How to Meditate When You Don’t Have Time for That Shit

Mar 8, 2016

How to Meditate |

Creating and sustaining a meditation practice can be challenging.  There are some days when you feel like you don’t have enough time to brush your teeth, let alone carve out any semblance of stillness in your life, even for five minutes.

Experts would tell you, furry-toothed busy woman that you are, that your life is a perfect breeding ground for the benefits of a meditation practice.  


But there are the days when you forget, or when you try to meditate to the tune of children crying because daddy is off his snack-provision game.  Or perhaps your meditation practice just isn’t living up to what you build it up to be in your mind:  complete with sequinned cushions, lit candles, and doves flying overhead.

That’s the real problem, I think:  we’ve got too narrow a perception of what a meditation practice could look like.  After all, at it’s heart, meditation is merely focus and breath, and it should be pretty portable, pretty accommodating to even the most hectic of schedules.  

So I’m hereby no longer accepting excuses for not taking a few moments to centre yourself – from myself or anyone else.  And here’s a little toolkit to make it easier:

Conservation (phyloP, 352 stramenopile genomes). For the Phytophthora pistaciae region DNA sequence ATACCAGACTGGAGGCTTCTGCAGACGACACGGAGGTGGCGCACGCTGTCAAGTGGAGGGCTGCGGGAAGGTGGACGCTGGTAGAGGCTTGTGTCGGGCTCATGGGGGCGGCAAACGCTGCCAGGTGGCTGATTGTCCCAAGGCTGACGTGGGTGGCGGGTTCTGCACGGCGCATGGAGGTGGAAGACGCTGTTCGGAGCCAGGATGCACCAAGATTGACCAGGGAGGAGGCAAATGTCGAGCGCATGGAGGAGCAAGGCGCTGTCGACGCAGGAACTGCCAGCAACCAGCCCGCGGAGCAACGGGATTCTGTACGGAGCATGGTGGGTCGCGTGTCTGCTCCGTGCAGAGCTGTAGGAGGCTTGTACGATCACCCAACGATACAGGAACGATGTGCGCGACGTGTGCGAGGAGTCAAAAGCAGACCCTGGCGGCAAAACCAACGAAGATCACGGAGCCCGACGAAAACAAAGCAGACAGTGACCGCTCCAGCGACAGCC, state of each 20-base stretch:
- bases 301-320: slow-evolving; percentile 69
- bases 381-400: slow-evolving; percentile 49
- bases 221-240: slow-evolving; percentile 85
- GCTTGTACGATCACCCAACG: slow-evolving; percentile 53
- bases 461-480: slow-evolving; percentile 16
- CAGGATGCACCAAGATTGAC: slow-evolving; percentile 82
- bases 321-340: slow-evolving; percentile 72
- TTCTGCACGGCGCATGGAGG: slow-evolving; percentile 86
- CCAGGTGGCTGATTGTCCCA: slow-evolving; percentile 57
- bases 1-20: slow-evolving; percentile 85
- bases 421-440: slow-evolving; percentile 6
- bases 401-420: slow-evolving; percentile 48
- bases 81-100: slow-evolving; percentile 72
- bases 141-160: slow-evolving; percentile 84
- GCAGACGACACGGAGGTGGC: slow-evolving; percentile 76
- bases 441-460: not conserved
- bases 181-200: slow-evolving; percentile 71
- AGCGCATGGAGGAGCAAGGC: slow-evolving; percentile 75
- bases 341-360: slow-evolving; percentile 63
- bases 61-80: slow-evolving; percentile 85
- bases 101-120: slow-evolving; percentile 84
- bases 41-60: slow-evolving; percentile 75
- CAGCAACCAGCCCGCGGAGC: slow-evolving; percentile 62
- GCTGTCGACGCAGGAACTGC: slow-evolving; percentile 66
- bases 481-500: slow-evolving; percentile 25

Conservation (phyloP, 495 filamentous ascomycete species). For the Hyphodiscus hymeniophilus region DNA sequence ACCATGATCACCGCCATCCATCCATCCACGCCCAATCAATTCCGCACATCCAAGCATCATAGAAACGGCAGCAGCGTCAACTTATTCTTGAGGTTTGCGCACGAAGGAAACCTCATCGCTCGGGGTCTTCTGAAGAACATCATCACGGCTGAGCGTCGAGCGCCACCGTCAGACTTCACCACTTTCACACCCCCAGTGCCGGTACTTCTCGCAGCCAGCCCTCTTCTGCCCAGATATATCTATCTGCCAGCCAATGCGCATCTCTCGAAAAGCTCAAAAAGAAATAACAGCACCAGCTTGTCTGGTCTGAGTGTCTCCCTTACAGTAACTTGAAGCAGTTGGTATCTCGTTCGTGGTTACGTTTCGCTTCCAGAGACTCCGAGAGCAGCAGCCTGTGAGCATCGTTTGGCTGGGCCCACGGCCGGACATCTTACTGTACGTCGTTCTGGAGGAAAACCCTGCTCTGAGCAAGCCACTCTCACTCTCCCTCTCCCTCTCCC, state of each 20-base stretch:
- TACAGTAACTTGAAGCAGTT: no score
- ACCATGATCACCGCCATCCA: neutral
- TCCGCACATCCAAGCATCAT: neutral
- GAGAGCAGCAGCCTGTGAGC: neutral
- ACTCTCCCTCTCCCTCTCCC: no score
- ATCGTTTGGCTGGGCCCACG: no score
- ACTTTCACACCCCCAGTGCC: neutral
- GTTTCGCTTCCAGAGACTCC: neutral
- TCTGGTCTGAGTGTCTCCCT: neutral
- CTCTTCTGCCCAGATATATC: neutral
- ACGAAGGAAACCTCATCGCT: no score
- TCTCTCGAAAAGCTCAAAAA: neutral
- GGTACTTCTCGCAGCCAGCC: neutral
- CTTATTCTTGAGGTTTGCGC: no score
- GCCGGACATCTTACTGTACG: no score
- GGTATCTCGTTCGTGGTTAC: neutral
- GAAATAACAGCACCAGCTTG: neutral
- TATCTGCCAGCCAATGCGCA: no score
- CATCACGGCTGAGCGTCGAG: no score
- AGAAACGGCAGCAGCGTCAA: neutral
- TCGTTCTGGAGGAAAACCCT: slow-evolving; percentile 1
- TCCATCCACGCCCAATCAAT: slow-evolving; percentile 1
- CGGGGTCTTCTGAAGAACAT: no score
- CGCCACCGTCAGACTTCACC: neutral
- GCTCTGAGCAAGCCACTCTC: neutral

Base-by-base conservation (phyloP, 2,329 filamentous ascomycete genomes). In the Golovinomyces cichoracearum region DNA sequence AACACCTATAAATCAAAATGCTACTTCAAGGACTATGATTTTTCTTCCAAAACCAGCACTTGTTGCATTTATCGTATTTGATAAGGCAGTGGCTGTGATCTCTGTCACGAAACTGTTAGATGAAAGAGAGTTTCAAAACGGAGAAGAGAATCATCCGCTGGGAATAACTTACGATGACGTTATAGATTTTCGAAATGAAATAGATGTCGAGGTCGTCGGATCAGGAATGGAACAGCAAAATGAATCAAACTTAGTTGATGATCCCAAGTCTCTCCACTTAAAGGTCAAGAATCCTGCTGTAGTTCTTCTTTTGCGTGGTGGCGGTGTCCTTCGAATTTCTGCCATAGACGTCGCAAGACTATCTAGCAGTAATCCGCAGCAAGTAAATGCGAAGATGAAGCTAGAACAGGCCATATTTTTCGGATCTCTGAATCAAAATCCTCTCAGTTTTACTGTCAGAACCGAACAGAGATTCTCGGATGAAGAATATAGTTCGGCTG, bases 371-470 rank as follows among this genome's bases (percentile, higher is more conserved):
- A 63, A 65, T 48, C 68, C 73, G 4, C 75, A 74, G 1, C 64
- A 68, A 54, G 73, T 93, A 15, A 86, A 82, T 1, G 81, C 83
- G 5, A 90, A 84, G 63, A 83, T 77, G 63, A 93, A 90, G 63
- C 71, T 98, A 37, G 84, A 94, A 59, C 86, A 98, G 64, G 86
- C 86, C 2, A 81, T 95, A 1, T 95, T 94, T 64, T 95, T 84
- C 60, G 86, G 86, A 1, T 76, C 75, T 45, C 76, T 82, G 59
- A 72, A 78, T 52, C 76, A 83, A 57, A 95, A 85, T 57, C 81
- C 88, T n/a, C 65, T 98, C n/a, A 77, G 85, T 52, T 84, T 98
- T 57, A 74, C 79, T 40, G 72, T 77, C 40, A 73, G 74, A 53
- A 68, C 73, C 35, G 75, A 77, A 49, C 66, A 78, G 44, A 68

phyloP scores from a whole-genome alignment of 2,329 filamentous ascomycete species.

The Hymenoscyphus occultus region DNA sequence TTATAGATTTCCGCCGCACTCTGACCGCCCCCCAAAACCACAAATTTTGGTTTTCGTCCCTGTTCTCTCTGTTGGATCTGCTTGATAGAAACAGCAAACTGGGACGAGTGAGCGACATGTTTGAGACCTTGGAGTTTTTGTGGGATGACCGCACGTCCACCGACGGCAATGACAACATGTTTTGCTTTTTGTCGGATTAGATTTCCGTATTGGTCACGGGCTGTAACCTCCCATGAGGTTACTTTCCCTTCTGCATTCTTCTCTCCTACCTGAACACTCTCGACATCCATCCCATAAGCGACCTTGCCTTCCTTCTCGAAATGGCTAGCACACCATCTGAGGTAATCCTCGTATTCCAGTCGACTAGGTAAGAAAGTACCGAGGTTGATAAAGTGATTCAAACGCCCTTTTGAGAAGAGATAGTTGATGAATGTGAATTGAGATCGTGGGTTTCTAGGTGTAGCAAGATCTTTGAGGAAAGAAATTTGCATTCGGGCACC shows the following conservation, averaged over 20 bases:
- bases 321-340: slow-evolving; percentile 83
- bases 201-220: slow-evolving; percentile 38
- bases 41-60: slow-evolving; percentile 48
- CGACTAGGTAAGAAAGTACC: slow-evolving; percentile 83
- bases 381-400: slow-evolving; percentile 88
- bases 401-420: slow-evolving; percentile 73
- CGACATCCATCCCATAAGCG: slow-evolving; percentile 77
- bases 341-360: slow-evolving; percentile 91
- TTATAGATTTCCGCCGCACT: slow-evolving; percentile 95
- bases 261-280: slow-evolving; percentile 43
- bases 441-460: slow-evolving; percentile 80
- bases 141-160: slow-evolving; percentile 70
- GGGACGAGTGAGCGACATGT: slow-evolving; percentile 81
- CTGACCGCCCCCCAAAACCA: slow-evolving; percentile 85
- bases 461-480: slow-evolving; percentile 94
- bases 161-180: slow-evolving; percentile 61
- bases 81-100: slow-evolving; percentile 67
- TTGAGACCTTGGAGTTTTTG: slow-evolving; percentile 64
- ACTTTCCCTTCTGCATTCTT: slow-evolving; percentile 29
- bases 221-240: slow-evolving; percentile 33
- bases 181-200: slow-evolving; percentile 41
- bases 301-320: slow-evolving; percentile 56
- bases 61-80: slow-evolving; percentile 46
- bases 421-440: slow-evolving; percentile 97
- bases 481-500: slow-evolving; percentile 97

Mala beads


Okay, they’re seriously pretty, and yes, arguably quite fashionable right now, but GUYS!  They have a FUNCTION.  The purpose of mala beads is, and always was, before they became hip, to act as the rails upon which your meditation practice is guided.  Usually, meditators use mala beads by holding a bead between their fingers during meditation practice and silently repeating a mantra.  Next bead; next mantra repetition, and so on, until you’ve completed the loop of your necklace or bracelet.  This is especially helpful for people who have challenges with their “monkey mind” when they simply sit and breathe.  Having a tiny bit more focus – both tactile focus and that which the repeated mantra generates – helps to calm and centre the frantic mind.  Mala beads can also be a very practical reminder, when worn or hung somewhere you see them often, to take a calming breath, even if just for that moment.  And yes, of course they’re pretty….